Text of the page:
Gina Overton Trade marketing manager, Cafédirect
Says: The big retailers take Fairtrade seriously but convenience stores are still a huge area for future development. The majority of Fairtrade sales come from the multiples but because they also have c-stores this has been a way for Fairtrade to enter the sector.
The problem independents face is limited shelf space and more expensive products, but manufacturers are helping. We have launched teabags in packs of 40, which gives consumers a low entry point into Fairtrade and makes stocking the product easier for c-stores. We encourage retailers to stock more products like this.
There is still a lot of work to do to convince consumers to buy Fairtrade products from c-stores. This month's Fairtrade Fortnight will encourage stores to stock more products. We are launching a new programme this month, including a national press advertising campaign that capitalises on the activity for Fairtrade Fortnight. The ads will include a 50p-off coupon to drive trial.
We are also running sampling, PR and hosting talks with our growers to get the message to consumers, so it's a good time for retailers to start supporting us.
Mark Varney Business development manager, Fairtrade Foundation
Says: There is clearly a challenge for c-stores in terms of space, but we have seen more listings of products in wholesalers in the past year.
Our intention is to grow in the c-store sector, although talking to c-stores is much harder than talking to the multiples. But we also acknowledge that more can be done in smaller formats.
In the past few years, sales during Fairtrade Fortnight have doubled on a week-by-week basis, typically up 30% in the run up to the event. The theme for this year's Fairtrade Fortnight is 'change today, choose Fairtrade' and we will be speaking to c-stores about what they can do during the fortnight. We plan to visit towns across the country as well as companies' head offices and also ensure that stores have PoS material. Stores across the country will also have themed staff activity.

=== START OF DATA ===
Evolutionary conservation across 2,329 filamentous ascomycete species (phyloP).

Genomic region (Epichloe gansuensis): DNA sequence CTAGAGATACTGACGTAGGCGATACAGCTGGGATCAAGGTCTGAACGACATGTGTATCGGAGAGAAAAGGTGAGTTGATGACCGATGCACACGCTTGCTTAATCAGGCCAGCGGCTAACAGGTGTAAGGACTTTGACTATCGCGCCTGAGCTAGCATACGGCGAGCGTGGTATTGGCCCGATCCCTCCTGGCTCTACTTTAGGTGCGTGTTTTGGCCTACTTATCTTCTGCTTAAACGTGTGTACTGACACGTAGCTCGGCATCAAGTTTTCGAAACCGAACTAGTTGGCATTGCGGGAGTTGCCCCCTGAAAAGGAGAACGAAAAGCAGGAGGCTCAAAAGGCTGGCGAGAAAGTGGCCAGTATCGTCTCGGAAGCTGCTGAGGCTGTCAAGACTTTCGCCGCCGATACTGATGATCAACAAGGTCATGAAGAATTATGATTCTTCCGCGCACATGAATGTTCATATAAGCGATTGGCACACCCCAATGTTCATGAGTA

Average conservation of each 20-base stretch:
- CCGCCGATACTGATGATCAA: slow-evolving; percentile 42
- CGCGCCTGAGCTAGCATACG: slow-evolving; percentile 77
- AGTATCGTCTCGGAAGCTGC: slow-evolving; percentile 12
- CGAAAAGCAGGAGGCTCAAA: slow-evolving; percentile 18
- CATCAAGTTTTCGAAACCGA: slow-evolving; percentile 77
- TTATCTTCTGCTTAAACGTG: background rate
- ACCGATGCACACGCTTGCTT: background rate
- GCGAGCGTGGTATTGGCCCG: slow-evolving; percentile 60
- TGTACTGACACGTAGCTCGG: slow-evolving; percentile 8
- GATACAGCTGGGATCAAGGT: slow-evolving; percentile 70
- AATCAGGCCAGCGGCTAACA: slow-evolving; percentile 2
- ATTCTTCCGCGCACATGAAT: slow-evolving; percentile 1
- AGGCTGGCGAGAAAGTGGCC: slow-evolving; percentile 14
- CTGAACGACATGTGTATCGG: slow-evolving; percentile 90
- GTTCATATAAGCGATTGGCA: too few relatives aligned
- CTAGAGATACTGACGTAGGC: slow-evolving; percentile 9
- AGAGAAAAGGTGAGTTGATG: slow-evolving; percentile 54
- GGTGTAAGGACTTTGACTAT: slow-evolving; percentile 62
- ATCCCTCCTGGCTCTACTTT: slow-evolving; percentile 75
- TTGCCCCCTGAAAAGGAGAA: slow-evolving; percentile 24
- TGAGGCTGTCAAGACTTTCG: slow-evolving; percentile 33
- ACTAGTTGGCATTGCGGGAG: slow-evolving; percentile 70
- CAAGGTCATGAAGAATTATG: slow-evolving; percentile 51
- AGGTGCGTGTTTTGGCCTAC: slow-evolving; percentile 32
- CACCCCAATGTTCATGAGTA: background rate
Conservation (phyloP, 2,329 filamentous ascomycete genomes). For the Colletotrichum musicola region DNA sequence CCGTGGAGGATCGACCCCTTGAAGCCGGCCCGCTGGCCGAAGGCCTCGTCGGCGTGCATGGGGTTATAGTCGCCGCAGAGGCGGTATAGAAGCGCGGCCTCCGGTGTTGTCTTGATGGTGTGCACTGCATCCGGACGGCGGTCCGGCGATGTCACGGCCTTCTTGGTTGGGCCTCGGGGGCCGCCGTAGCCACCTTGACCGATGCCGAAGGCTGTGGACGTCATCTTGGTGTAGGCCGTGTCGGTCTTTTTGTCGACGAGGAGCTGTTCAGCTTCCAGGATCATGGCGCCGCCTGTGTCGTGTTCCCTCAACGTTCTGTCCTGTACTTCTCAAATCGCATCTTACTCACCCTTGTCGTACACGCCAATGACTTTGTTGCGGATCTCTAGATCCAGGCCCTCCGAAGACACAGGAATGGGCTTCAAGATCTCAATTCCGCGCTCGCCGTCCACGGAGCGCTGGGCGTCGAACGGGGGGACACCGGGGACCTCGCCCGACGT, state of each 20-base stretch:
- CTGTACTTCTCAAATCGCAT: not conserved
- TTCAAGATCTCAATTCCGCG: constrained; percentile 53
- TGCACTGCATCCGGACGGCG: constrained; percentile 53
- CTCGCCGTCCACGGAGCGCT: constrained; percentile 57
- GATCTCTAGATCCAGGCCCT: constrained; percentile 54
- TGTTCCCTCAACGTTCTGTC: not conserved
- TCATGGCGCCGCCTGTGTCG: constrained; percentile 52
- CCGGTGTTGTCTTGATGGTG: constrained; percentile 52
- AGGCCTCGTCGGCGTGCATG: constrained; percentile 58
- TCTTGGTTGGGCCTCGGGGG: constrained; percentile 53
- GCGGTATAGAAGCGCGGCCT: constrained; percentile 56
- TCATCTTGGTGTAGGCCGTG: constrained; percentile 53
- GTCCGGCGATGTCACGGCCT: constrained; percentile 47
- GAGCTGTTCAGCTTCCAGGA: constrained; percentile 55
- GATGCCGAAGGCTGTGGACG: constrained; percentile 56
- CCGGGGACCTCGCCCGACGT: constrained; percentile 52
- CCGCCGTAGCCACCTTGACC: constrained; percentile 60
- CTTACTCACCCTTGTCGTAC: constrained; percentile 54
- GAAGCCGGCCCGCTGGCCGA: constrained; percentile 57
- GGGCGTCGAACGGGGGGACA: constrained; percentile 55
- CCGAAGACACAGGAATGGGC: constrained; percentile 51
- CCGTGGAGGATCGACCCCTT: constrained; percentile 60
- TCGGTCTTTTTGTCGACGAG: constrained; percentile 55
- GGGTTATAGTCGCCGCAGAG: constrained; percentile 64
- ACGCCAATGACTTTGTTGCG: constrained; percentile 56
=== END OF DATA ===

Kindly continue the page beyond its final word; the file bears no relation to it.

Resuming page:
We have also produced a 'stock it' postcard that can be found at events across the country. The cards ask retailers to stock more Fairtrade products and we want consumers to give them to their local stores when they can't find the products they want.
Larry Bush Marketing director, Traidcraft
Says: We're seeing good growth in the impulse and convenience sector. Our sales of food and beverages have risen 25% in convenience in the past year and we have been developing products that are more suitable for the sector.
These include two-packs of cookies, which we have reformatted for c-stores, a range of healthy snacks in a grab-bag format and our Geobars, which we sell in counter-top display units so that retailers with limited space can stock them.
There are signs that the independent trade is opening its eyes to Fairtrade's potential, but it is still going to be a hard nut to crack. There are certain areas that we believe will grow that shops should look out for. Wine is one growth area.
It is still only five years since the first Fairtrade wine was launched and there is no reason why the market won't shoot up in the near future.
Food isn't the only area where there is potential for growth. We have just launched an ethical range of tissues. It's an ecological product but the proceeds from every pack are given to help the developing world.